Treatment of Wegener's granulomatosis with immune globulin

CNS involvement in an adolescent female

Charles Thomas Taylor, Shauna M. Buring, Kelly H. Taylor

Research output: Contribution to journalArticleResearchpeer-review

22 Citations (Scopus)

Abstract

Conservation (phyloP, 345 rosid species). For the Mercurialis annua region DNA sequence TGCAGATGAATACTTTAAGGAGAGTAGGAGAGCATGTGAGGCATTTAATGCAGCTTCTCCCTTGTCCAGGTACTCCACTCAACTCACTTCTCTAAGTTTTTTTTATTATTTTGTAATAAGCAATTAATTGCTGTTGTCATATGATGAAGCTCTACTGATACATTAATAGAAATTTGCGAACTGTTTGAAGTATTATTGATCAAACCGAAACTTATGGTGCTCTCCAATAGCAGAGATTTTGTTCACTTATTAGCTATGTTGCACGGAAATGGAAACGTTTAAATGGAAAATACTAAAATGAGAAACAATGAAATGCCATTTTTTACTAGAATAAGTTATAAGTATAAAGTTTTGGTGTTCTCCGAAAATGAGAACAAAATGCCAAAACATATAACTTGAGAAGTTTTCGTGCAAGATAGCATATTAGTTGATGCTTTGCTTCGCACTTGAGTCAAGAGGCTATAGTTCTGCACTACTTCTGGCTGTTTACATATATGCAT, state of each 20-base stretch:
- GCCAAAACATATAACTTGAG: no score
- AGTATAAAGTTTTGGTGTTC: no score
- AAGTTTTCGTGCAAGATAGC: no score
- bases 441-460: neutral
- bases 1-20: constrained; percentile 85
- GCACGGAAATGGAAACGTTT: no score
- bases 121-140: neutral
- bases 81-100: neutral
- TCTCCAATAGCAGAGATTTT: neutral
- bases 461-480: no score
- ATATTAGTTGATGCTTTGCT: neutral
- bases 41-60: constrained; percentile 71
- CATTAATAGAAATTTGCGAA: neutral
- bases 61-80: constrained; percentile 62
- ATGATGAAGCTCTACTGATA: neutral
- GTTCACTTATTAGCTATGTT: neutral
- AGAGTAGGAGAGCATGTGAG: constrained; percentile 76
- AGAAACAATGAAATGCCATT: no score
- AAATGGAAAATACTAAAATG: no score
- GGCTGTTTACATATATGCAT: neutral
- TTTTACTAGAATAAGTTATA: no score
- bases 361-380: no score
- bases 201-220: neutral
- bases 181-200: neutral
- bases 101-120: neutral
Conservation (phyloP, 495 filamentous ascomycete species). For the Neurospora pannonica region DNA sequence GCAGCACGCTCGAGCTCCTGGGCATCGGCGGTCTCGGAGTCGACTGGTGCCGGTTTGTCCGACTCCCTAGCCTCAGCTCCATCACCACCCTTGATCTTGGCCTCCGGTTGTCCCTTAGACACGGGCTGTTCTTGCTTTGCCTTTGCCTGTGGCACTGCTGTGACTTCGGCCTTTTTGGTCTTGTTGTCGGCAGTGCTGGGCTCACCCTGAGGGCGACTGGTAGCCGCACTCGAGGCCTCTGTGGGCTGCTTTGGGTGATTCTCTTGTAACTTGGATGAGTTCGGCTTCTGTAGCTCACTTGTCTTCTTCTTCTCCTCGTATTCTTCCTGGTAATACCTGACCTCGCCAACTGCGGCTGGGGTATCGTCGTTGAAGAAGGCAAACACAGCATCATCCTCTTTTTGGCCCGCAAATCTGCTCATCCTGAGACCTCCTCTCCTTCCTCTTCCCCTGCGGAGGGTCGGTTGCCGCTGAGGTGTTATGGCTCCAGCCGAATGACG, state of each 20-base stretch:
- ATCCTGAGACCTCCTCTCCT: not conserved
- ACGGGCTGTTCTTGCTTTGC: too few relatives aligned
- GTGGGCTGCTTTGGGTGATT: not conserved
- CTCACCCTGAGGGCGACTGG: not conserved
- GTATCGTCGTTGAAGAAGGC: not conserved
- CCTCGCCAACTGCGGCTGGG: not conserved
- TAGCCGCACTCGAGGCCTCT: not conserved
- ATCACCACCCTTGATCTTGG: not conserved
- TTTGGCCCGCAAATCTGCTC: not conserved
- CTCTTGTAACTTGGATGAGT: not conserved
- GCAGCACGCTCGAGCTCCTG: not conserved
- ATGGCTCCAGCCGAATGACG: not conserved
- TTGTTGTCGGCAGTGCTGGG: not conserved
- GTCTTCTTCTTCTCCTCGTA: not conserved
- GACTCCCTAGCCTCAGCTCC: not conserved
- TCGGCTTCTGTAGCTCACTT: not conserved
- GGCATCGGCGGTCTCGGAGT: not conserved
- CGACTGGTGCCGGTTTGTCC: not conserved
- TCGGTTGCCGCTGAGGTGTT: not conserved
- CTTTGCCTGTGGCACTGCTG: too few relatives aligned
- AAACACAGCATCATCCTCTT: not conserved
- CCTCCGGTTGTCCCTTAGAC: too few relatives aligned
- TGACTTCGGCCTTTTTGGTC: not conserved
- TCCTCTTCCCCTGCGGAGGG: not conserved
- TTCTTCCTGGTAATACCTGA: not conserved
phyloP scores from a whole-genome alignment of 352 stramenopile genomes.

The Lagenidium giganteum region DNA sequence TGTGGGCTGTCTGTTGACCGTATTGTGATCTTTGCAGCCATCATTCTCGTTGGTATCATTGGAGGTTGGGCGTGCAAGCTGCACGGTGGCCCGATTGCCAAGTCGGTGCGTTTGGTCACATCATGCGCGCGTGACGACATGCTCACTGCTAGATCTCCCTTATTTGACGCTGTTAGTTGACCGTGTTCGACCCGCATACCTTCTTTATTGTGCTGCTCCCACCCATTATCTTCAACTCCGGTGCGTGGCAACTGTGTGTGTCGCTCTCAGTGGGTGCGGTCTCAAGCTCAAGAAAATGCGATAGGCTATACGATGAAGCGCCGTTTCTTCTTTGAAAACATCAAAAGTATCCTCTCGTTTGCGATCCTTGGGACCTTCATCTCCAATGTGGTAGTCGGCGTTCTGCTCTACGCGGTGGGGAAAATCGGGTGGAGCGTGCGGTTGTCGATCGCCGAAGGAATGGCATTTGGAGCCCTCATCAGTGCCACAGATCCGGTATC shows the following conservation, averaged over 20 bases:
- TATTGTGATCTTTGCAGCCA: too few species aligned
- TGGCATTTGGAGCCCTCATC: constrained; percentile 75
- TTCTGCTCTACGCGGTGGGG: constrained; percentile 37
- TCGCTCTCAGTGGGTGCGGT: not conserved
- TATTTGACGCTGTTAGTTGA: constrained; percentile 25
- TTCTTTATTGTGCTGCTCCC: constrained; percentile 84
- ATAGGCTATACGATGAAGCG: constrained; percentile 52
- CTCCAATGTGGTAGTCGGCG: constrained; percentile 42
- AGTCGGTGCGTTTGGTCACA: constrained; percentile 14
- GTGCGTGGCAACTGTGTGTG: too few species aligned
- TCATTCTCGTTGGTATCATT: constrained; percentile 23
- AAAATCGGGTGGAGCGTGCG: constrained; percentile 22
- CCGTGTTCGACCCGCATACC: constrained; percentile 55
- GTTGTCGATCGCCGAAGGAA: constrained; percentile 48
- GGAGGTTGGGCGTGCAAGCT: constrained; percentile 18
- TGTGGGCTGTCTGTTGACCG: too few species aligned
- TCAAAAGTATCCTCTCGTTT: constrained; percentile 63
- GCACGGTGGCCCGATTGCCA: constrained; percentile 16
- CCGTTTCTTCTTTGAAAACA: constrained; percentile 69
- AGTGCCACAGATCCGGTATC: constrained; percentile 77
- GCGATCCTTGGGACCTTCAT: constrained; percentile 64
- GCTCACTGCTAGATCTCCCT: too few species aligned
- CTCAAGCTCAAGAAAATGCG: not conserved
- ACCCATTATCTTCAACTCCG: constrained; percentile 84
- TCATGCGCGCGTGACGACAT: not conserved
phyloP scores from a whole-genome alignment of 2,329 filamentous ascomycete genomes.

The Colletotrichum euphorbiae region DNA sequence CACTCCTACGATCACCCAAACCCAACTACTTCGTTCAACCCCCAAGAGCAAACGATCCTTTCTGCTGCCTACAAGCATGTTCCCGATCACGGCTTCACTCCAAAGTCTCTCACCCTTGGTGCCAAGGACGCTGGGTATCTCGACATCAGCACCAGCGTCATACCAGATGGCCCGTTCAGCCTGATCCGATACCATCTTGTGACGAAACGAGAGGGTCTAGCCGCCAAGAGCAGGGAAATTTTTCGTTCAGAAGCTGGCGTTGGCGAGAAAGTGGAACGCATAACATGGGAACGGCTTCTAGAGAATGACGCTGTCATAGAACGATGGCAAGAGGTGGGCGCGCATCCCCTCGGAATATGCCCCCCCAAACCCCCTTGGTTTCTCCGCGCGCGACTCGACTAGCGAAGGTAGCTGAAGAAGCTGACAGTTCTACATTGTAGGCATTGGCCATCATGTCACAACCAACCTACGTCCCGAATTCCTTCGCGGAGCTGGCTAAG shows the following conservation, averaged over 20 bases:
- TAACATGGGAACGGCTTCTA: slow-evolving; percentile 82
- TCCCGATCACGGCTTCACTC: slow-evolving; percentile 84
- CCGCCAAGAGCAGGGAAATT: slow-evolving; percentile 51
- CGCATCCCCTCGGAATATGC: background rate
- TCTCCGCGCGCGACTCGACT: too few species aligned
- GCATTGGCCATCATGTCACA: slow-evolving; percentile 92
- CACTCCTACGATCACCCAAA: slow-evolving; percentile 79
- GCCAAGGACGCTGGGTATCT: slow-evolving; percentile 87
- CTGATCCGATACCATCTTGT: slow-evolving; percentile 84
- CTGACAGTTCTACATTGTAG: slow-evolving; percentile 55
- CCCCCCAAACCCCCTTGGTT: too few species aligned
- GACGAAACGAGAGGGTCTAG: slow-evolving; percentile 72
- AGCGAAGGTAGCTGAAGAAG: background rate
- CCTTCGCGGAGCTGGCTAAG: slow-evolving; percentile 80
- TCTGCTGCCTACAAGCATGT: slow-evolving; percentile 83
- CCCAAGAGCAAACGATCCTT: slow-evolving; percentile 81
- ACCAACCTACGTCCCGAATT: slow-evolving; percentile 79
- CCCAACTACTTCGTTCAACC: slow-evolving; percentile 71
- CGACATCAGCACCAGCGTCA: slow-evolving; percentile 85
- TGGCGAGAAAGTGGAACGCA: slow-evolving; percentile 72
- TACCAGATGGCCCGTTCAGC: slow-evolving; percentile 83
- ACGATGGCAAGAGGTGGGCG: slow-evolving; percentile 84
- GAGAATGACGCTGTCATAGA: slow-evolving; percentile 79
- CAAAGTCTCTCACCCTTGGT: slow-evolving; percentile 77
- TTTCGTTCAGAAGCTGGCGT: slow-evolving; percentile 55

OBJECTIVE: To describe the use of intravenous immune globulin (IVIG) to treat Wegener's granulomatosis (WG) in an adolescent female with an abnormal magnetic resonance imaging (MRI) scan and electroencephalogram (EEG), as well as central nervous system involvement manifesting as generalized seizures. CASE SUMMARY: A 15-year-old white girl diagnosed with WG and receiving prednisone and cyclophosphamide was admitted with new-onset tonic-clonic seizures. The patient received phenobarbital and phenytoin to control seizures and was receiving cyclophosphamide and corticosteroids for WG. She developed cyclophosphamide-induced cystitis and was started on a four-day therapeutic course of IVIG following the discontinuation of cyclophosphamide. After 16 days of hospitalization, repeat EEG and MRI were within normal limits, and laboratory and clinical improvement was evident in at least nine of the affected organ systems including pulmonary, hematologic, renal, ocular, cutaneous, musculoskeletal, central nervous system, gastrointestinal, and genitourinary. The patient was discharged with clinical involvement of WG documented in two organ systems, hematologic and renal. DISCUSSION: WG is a form of vasculitis believed to develop due to an autoimmune disorder. The diagnosis is based on radiographic and histopathologic findings, as well as the presence of elevated antineutrophil cytoplasmic antibodies and a suggestive clinical presentation. The presentation is widely variable and is most commonly associated with upper-airway involvement such as sinusitis, cough, pulmonary infiltrates, and cavitary nodules. Renal involvement signifies generalized disease. Conventional treatment for WG includes cyclophosphamide and prednisone. Little information is available describing therapeutic alternatives. Cytotoxicity related to immunosuppressant regimens limits continuous treatment and may necessitate the use of alternative agents. CONCLUSIONS: This case describes the use of IVIG in an adolescent patient presenting with WG as a generalized, active disease with neurologic complications. IVIG may be useful in generalized, active WG complicated by intolerance to cyclophosphamide and seizures, but further study is necessary to define its role.